Publisher: W. W. Norton
Release Date: 2010
Genre: Literary Collections
Byron's Poetry and Prose presents an extensive selection of Byron's poetry, letters, and journal entries in chronological clusters, allowing readers to see the changes that took place in his writing in the context of the places he lived and his fame, exile, and travels. "Criticism" is chronologically keyed to Byron's poetry and reprints both classic and recent examinations of Byron's writing and life, including assessments by Anne Barton, Donald H. Reiman, Jane Stabler, Jerome J. McGann, Susan J. Wolfson, and James Chandler. A Biographical Register, Chronology, Selected Bibliography, and Index of Poem Titles and First Lines are also included.
Author: Thomas C. Foster
Release Date: 2018-03-27
Genre: Literary Criticism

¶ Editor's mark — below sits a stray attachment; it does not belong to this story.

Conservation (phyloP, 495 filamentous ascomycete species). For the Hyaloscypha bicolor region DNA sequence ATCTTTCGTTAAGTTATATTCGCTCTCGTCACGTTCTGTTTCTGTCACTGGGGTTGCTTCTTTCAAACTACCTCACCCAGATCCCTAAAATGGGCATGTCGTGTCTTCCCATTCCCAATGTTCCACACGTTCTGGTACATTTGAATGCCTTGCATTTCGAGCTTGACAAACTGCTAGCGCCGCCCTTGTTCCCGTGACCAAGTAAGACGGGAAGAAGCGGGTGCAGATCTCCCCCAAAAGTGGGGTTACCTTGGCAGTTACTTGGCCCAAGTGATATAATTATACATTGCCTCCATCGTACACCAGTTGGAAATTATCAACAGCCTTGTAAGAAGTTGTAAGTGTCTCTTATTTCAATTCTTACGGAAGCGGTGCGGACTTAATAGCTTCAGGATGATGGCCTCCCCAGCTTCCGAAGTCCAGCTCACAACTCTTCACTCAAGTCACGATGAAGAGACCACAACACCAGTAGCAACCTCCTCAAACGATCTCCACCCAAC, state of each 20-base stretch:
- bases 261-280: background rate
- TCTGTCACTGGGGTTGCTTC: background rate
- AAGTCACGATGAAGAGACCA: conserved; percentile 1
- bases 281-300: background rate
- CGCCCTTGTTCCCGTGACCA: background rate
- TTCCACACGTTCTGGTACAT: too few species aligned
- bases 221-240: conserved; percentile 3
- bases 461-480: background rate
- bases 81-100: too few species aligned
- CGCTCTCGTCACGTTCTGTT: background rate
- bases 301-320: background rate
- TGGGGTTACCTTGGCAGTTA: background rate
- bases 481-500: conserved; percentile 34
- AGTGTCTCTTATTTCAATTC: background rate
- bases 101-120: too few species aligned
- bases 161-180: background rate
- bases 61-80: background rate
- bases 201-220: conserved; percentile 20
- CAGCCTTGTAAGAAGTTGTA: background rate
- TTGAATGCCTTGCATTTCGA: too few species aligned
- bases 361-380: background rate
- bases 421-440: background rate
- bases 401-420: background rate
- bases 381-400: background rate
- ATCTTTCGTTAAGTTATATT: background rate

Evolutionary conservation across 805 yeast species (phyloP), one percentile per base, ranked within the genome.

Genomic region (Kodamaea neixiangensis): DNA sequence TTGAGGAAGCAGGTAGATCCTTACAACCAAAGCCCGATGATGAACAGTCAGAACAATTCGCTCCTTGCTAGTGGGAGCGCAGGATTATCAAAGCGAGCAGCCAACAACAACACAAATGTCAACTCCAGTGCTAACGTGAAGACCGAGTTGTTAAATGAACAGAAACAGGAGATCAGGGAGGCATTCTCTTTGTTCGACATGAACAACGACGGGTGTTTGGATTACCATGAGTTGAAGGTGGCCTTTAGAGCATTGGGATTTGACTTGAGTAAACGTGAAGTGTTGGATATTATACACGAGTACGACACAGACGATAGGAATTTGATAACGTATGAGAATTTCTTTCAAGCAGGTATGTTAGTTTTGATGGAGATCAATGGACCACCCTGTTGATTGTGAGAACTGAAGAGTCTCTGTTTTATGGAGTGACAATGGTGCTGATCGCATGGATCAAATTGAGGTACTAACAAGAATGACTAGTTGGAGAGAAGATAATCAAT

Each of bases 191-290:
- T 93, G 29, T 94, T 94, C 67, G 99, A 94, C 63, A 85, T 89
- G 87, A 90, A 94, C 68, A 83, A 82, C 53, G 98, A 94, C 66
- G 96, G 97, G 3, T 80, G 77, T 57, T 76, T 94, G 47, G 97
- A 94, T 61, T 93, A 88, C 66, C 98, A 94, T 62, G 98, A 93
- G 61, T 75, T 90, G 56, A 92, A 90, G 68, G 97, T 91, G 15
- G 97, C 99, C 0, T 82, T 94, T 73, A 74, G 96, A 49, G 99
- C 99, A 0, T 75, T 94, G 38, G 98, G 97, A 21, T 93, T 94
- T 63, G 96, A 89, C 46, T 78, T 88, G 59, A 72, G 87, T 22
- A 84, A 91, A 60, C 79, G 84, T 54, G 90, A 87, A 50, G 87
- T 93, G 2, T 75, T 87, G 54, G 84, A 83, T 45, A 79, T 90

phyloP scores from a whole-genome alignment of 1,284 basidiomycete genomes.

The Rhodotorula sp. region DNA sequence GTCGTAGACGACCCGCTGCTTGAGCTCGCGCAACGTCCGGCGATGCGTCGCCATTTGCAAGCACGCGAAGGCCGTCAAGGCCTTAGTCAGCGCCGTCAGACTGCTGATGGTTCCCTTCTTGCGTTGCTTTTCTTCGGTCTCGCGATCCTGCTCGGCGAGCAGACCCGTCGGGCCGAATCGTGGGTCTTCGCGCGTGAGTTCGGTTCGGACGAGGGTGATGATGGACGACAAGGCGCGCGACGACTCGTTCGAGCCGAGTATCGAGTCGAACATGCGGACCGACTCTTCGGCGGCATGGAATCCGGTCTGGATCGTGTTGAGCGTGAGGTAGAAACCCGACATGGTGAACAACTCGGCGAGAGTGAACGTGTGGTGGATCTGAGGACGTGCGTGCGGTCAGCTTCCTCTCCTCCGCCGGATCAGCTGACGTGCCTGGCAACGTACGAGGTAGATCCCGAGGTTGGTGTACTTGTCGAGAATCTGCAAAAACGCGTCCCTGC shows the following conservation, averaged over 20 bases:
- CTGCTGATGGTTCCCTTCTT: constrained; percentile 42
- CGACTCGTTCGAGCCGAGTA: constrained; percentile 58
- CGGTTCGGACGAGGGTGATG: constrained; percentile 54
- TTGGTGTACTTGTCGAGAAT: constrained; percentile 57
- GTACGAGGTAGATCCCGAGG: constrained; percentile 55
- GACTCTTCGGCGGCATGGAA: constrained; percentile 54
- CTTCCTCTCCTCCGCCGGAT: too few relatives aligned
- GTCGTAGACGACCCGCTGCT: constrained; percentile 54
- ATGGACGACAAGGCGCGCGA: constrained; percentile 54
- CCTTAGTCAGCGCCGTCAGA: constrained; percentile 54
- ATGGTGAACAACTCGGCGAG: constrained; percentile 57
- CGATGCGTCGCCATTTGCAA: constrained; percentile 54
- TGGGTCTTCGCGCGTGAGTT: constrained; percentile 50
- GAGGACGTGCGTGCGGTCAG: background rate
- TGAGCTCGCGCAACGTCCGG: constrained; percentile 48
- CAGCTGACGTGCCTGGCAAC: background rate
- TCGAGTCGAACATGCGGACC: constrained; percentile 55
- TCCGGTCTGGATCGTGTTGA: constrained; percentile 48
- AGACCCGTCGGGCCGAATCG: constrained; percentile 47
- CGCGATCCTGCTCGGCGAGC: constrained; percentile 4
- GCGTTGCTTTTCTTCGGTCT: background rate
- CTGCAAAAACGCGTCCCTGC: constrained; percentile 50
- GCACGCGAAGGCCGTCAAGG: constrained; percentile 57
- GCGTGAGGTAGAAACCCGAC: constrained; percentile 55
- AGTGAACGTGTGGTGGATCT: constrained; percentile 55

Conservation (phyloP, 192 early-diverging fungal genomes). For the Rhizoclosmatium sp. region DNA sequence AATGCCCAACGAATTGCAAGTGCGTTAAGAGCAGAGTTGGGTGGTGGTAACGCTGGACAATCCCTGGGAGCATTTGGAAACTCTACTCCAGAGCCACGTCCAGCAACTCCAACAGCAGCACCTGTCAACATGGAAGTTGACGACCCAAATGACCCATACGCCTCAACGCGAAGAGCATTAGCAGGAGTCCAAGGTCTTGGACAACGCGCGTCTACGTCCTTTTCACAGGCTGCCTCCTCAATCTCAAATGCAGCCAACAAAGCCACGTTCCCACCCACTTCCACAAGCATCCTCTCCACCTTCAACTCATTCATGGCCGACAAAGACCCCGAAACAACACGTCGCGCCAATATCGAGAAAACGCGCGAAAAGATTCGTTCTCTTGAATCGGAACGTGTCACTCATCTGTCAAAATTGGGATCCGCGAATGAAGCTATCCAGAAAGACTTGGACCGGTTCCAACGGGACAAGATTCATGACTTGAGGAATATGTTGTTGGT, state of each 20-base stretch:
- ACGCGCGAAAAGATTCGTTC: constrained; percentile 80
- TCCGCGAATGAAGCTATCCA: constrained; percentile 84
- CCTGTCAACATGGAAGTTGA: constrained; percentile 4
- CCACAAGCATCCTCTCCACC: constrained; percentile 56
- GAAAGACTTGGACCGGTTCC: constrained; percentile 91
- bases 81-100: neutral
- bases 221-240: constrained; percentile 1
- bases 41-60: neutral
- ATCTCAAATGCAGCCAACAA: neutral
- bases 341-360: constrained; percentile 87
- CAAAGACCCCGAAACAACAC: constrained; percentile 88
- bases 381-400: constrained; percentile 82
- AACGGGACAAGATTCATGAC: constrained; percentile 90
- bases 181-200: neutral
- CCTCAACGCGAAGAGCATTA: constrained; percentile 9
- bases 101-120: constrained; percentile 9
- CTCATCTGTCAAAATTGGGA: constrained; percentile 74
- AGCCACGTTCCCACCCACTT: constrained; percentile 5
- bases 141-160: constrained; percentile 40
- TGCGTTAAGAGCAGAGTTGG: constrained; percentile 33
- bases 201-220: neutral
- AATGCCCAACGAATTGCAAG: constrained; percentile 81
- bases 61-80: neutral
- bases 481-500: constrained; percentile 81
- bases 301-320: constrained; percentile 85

From the bestselling author of How to Read Literature Like a Professor comes this essential primer to reading poetry like a professor that unlocks the keys to enjoying works from Lord Byron to the Beatles. No literary form is as admired and feared as poetry. Admired for its lengthy pedigree—a line of poets extending back to a time before recorded history—and a ubiquitous presence in virtually all cultures, poetry is also revered for its great beauty and the powerful emotions it evokes. But the form has also instilled trepidation in its many admirers mainly because of a lack of familiarity and knowledge. Poetry demands more from readers—intellectually, emotionally, and spiritually—than other literary forms. Most of us started out loving poetry because it filled our beloved children's books from Dr. Seuss to Robert Louis Stevenson. Eventually, our reading shifted to prose and later when we encountered poetry again, we had no recent experience to make it feel familiar. But reading poetry doesn’t need to be so overwhelming. In an entertaining and engaging voice, Thomas C. Foster shows readers how to overcome their fear of poetry and learn to enjoy it once more. From classic poets such as Shakespeare, Samuel Taylor Coleridge, and Edna St. Vincent Millay to later poets such as E.E. Cummings, Billy Collins, and Seamus Heaney, How to Read Poetry Like a Professor examines a wide array of poems and teaches readers: How to read a poem to understand its primary meaning. The different technical elements of poetry such as meter, diction, rhyme, line structures, length, order, regularity, and how to learn to see these elements as allies rather than adversaries. How to listen for a poem’s secondary meaning by paying attention to the echoes that the language of poetry summons up. How to hear the music in poems—and the poetry in songs! With How to Read Poetry Like a Professor, readers can rediscover poetry and reap its many rewards.